North Korean leader’s sister promises second attempt to launch spy satellite, criticizes UN meeting

SEOUL, South Korea (AP) — The influential sister of North Korean leader Kim Jong Un vowed again on Sunday to push for a second attempt to launch a spy satellite as she slammed a Security Council meeting of the United Nations on the first failed launch from the North.

The North’s attempt to put its first military spy satellite into orbit last Wednesday failed when its rocket crashed off the west coast of the Korean peninsula. An emergency meeting of the UN Security Council was still called at the request of the United States, Japan and other countries to discuss the launch because it had violated Council resolutions banning the North from perform any launch using ballistic technology.

On Sunday, Kim’s sister and senior ruling party official Kim Yo Jong called the UN council “a political appendage” to the United States, saying its recent meeting was convened following a an American “gangster request”.

She accused the UN council of being “discriminatory and rude” because it only challenges satellite launches from the North when thousands of satellites launched by other countries are already operating in space. She said her country’s attempt to acquire a spy satellite is a legitimate step in responding to military threats posed by the United States and its allies.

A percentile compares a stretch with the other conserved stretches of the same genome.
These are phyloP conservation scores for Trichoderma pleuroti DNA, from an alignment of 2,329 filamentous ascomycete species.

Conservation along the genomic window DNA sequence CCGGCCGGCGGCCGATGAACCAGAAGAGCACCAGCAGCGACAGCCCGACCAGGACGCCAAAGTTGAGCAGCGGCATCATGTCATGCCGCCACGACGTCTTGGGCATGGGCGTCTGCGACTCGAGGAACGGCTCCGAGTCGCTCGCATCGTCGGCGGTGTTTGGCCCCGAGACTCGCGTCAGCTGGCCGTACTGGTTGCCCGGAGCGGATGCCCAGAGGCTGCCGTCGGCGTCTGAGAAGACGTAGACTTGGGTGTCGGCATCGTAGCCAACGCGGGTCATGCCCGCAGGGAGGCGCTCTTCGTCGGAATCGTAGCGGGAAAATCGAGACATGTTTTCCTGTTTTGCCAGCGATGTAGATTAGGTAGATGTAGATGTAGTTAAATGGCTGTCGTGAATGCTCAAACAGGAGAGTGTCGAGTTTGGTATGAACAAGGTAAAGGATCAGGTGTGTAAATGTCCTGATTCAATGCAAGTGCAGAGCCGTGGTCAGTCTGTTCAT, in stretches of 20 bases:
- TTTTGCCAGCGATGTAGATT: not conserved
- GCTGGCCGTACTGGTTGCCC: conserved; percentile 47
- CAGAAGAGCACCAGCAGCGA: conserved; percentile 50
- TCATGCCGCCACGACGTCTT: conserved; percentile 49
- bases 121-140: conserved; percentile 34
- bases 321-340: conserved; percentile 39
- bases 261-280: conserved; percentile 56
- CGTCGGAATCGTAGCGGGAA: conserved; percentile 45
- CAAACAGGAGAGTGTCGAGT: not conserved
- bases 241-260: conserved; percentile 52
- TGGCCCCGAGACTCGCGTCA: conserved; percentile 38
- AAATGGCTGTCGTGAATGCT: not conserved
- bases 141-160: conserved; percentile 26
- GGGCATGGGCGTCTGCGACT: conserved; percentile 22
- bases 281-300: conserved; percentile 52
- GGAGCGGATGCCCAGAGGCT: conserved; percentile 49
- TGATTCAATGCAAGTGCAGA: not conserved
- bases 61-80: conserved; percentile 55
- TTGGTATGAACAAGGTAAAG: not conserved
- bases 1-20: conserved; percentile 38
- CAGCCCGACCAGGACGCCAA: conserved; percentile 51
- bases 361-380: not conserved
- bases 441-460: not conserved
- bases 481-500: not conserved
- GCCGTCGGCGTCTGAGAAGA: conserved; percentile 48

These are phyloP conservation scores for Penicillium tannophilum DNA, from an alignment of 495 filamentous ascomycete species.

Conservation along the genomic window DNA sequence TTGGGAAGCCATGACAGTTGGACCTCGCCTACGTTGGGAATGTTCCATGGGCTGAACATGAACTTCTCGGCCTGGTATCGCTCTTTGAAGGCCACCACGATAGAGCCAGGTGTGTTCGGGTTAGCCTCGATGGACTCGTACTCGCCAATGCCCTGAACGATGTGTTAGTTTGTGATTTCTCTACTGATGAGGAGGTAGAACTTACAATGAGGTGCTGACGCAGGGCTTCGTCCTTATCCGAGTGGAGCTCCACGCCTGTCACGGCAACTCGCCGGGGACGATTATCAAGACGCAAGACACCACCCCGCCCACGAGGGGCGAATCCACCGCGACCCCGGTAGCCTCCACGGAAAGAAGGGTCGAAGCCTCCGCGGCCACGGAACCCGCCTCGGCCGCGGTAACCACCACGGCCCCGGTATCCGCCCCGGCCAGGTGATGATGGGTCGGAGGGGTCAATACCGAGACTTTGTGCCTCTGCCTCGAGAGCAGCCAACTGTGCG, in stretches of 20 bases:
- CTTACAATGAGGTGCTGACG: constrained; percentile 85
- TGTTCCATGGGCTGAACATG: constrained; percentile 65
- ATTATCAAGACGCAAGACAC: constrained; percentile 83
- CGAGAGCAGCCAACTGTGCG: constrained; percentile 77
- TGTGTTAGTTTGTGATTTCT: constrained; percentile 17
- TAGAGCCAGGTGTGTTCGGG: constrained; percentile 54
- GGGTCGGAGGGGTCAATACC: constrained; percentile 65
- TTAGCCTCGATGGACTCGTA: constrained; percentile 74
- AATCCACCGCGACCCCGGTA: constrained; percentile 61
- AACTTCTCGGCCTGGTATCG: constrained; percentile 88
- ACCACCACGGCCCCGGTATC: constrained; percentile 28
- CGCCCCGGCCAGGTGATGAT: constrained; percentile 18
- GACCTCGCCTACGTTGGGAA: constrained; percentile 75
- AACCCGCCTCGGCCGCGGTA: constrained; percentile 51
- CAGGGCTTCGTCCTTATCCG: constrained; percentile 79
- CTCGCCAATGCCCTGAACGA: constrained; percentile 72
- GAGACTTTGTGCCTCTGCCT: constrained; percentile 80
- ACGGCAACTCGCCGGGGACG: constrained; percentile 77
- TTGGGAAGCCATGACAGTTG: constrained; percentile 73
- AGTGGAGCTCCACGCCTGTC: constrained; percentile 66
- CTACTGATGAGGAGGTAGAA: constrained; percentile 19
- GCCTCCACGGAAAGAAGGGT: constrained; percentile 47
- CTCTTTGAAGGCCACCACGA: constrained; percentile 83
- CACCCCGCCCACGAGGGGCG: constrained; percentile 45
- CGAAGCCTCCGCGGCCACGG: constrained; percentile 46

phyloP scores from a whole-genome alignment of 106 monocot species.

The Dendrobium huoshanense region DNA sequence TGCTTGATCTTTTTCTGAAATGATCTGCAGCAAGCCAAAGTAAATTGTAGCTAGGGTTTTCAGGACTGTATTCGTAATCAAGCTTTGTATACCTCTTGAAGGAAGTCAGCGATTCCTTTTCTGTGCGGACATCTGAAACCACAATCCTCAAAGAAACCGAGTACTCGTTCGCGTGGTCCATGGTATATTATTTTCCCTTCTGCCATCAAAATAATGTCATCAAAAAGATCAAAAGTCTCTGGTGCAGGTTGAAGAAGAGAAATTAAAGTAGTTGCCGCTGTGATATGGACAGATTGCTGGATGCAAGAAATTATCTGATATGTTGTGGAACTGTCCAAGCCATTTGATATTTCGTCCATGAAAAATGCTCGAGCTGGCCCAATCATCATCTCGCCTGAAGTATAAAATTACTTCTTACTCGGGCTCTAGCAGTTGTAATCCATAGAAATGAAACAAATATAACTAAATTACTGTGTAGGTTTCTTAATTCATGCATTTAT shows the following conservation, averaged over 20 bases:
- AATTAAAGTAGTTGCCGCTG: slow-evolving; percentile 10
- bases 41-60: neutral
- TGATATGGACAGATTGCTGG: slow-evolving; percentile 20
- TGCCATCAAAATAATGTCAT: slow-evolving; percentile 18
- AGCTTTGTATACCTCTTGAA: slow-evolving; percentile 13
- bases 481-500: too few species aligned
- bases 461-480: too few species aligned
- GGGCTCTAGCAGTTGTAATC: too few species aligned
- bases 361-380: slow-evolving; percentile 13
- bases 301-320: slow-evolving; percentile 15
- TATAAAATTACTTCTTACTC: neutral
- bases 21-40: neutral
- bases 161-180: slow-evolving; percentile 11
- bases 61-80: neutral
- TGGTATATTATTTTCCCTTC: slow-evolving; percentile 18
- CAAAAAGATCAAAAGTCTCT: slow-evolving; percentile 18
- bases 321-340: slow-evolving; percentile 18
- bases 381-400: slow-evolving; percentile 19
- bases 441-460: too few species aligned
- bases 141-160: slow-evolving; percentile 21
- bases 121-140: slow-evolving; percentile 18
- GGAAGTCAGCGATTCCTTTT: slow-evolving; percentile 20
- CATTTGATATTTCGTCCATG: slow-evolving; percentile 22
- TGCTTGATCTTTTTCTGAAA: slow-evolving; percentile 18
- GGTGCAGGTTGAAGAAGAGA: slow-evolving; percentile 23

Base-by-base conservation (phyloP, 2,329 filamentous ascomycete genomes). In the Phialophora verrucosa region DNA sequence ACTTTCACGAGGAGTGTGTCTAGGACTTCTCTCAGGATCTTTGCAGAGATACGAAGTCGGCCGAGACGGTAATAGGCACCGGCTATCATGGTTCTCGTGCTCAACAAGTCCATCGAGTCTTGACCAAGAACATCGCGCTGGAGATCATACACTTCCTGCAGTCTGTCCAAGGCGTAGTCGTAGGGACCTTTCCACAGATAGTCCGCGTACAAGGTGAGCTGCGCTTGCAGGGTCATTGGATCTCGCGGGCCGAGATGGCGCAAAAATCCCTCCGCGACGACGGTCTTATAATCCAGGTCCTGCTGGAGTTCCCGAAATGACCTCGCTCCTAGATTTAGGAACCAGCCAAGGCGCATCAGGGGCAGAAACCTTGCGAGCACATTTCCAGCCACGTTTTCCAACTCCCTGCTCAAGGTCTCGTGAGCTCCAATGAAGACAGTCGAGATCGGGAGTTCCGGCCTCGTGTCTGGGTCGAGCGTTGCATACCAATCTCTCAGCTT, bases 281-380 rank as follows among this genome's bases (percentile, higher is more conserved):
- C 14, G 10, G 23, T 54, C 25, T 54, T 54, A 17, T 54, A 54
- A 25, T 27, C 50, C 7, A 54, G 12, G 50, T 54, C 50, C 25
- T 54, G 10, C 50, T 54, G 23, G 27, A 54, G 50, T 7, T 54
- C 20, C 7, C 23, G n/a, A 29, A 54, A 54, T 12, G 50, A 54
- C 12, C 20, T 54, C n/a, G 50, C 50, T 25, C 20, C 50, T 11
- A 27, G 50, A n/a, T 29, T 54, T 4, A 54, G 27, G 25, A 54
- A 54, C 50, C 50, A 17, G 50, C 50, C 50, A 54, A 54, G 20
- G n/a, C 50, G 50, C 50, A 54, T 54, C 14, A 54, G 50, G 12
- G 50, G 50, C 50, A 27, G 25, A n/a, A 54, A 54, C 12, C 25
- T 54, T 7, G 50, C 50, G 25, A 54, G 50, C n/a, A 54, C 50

“(North Korea) will continue to take proactive measures to exercise all legitimate rights of a sovereign state, including the right to launch a military reconnaissance satellite,” Kim Yo Jong said in a statement carried by state media. .

In his earlier statement on Friday, Kim Yo Jong said the North’s spy satellite “will be successfully launched into space orbit in the near future,” but did not specify when its second launch attempt would take place.

South Korea’s spy agency told lawmakers on Wednesday it would likely take “more than several weeks” for North Korea to learn the cause of the failed launch, but it may attempt a second launch soon if defects are not serious.

A military surveillance satellite is among a list of sophisticated weapons systems that Kim Jong Un has pledged to acquire amid protracted security tensions with the United States. Since the start of 2022, Kim has conducted more than 100 missile tests in what he called a warning of extensive military exercises between the United States and South Korea.

Experts say Kim would like to use his modernized arsenal of weapons to wrest concessions from Washington and its partners in future diplomacy.

North Korea has been hit with rounds of UN sanctions over its previous nuclear and missile tests and satellite launches. But the UN Security Council has not tightened those sanctions against North Korea’s recent testing activities because China and Russia, both permanent members of the UN Council, have blocked attempts. of the United States and others in this sense. At the latest UN Council session on Friday, China and Russia again clashed with the United States over the failure of the North’s launch.

After repeated failures, North Korea placed Earth observation satellites into orbit in 2012 and 2016, but foreign experts say there is no evidence that either satellite transmitted images and other data.

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